Artificial light can affect biological processes, such as plant photosynthesis and animal orientation and migration. Introducing artificial light to beaches, oceans, forests, or rivers at night can attract or disorient animals, steering them off course and ultimately killing them. Various fish species will swim away from artificial light. Migratory birds use light from the blue-green part of the spectrum for magnetic compass orientation, and longer-wavelength red and white light interferes with that orientation.

An array of LED choices

The rapid increase in the use of lower-cost, energy-efficient light-emitting diode (LED) lamps globally prompted a multi-institutional research team to develop and publish an assessment of the impacts of current LED lamp options on sensitive wildlife, together with methods to predict the effects of lamps on several species with different spectral profiles without having to conduct field studies.

Initially emitting primarily whiter or bluer light, LED lamps are now available in a wider range of spectral and color options that communities can use for outdoor lighting. LED producers are working to create lights that are less damaging to wildlife than those currently available, lead author Travis Longcore, an urban ecologist at the University of Southern California, told Mongabay-Wildtech.

Longcore and his colleagues measured the light emitted by 26 LED lighting products of varying materials and spectral outputs, including PC Amber lights and filtered LEDs.

A warm white LED lamp attracts insects to a pan trap as part of an experiment investigating the effect of spectrum on insect attraction. Image by Travis Longcore

They consulted published data to estimate the expected relative responses of species known to be sensitive to light — including several sea turtle, insect, and salmon species, as well as plants, through photosynthesis — to a range of lamp types and light of various wavelengths.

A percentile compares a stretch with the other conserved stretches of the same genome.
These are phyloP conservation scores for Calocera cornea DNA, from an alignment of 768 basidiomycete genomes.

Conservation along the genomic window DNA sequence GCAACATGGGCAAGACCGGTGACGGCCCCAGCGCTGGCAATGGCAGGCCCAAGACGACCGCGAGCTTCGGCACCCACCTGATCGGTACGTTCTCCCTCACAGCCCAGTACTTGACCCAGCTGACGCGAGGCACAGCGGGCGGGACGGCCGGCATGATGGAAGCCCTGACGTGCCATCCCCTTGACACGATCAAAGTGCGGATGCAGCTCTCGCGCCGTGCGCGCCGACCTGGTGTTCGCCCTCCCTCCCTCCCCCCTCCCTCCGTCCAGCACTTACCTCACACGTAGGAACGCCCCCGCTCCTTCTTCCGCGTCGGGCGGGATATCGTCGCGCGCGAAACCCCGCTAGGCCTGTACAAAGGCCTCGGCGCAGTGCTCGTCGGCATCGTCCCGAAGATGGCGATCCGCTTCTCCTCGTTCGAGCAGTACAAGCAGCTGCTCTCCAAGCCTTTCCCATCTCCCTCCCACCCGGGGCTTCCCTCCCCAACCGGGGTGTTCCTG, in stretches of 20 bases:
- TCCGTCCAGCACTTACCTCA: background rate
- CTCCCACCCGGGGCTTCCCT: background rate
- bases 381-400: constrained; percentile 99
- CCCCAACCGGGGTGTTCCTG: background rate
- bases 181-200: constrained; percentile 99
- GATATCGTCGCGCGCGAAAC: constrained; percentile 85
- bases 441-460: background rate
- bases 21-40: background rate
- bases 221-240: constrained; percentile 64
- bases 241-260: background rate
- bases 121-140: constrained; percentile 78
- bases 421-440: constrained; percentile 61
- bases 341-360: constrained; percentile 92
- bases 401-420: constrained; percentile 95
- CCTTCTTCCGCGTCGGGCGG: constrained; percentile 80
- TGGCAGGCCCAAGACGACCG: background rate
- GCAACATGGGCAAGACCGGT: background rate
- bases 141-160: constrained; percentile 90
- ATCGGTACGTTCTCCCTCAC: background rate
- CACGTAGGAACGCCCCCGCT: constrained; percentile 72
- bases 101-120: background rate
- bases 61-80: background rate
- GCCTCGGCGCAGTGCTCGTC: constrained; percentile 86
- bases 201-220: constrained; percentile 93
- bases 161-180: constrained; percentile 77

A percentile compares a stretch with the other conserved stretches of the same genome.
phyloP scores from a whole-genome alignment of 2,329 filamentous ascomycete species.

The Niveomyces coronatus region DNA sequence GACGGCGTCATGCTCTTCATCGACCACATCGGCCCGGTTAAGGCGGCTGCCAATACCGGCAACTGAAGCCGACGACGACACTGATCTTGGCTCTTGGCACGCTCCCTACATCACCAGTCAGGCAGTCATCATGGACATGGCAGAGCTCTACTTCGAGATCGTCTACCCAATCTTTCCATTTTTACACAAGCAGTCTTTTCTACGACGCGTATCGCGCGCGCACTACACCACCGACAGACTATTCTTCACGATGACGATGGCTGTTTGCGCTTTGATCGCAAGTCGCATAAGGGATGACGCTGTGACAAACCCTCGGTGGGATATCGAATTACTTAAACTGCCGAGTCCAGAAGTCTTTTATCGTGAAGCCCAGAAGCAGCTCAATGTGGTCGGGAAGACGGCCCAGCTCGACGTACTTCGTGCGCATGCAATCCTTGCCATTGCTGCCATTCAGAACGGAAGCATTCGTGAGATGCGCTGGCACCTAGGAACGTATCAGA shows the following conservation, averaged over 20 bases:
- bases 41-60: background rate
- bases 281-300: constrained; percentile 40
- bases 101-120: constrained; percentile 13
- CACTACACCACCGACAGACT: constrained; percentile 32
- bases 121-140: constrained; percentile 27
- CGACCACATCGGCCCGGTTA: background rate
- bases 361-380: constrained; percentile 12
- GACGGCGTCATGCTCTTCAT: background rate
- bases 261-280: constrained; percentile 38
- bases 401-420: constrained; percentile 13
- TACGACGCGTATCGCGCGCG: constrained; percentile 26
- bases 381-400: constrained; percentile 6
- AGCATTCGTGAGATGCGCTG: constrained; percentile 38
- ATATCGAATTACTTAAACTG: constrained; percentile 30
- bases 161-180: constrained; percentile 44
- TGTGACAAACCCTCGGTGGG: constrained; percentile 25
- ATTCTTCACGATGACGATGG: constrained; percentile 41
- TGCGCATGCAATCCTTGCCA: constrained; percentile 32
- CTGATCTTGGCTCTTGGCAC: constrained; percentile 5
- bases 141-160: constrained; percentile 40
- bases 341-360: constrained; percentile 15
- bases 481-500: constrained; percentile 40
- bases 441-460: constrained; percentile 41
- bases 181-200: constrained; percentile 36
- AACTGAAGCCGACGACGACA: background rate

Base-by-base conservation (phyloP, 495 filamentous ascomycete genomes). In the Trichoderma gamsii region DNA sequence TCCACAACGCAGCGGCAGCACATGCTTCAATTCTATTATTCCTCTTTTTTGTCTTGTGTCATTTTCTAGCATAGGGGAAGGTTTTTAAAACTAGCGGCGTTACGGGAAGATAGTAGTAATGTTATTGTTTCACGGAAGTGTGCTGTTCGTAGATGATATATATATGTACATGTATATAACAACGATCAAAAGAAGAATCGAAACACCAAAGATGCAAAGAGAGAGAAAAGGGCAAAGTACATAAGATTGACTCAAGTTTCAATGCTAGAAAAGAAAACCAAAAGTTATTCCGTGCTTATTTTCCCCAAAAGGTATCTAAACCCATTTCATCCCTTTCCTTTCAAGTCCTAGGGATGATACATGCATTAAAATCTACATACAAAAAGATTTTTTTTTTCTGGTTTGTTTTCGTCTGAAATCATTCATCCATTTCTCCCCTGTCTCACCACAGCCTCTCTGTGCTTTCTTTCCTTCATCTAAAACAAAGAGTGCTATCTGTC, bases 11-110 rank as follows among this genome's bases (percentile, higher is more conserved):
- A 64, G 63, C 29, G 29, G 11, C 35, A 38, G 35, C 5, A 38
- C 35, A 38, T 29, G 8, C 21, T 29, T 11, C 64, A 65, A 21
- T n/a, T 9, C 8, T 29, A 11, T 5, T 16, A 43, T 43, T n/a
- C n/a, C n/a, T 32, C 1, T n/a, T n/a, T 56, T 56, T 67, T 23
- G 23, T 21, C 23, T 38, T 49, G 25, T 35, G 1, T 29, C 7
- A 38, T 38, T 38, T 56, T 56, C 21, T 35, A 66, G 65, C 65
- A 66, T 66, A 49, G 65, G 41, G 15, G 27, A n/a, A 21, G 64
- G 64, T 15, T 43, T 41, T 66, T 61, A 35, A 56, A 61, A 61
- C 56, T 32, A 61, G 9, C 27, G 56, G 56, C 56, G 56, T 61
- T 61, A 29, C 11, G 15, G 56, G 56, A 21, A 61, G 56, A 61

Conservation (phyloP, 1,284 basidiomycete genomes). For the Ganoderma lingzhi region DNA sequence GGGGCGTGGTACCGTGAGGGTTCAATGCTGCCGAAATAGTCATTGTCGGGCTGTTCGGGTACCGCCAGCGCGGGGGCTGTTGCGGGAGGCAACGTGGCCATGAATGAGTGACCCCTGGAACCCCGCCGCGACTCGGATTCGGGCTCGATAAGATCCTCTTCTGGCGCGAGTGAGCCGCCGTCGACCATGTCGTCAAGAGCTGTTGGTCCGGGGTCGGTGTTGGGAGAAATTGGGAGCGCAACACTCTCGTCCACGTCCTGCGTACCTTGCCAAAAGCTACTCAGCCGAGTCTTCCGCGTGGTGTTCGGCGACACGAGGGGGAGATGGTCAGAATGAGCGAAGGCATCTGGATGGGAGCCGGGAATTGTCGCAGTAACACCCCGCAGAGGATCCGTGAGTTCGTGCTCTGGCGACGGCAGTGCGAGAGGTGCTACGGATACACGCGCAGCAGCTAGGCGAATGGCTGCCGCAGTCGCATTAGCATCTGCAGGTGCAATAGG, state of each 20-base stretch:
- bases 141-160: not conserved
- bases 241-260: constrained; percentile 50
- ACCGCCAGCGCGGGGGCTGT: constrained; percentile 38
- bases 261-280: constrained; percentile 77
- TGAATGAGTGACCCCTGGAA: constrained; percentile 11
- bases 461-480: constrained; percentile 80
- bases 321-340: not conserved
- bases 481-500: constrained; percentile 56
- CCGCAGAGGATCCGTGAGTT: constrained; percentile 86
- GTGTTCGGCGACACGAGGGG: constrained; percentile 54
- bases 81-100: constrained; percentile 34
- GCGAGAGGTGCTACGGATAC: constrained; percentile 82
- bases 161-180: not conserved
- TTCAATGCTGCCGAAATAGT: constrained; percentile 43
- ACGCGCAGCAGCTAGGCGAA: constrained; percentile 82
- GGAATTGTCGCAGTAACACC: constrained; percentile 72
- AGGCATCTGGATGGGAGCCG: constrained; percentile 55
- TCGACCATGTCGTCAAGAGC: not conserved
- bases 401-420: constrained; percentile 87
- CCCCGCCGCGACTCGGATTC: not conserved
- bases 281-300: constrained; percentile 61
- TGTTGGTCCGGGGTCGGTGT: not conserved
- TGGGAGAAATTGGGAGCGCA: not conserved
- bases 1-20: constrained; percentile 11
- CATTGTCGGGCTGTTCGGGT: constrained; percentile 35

To understand the trade-offs between minimizing effects on different taxa and optimizing the performance of each lamp for outdoor lighting, the researchers also measured several criteria important for a product’s visual performance and energy output. These included two measures of light color—the correlated color temperature (CCT), a gradient ranging from “warm” reds to “cool” blues, and its color rendering index (CRI), how faithfully an artificial light source reveals colors compared to natural light.

By comparing the lamp spectral outputs (including the CCT and CRI values) to the known visual characteristics and behavioral responses to light of the various wild species, the research team developed a model to predict species’ responses to LED lamps of different spectral output, assuming equal light intensity. The model predicts the impact on individual animal groups and on wildlife overall, identifying lamps that minimize predicted ecological, physiological, and astronomical effects.

A hatchling loggerhead sea turtle in Florida, USA, moves away from the sea and toward high-pressure sodium roadway lighting. Image by Blair Witherington

The team measured the species’ responses to light in units that are compatible with international standards to enable others to use and test the model and to compare the impacts on wildlife of new lighting products.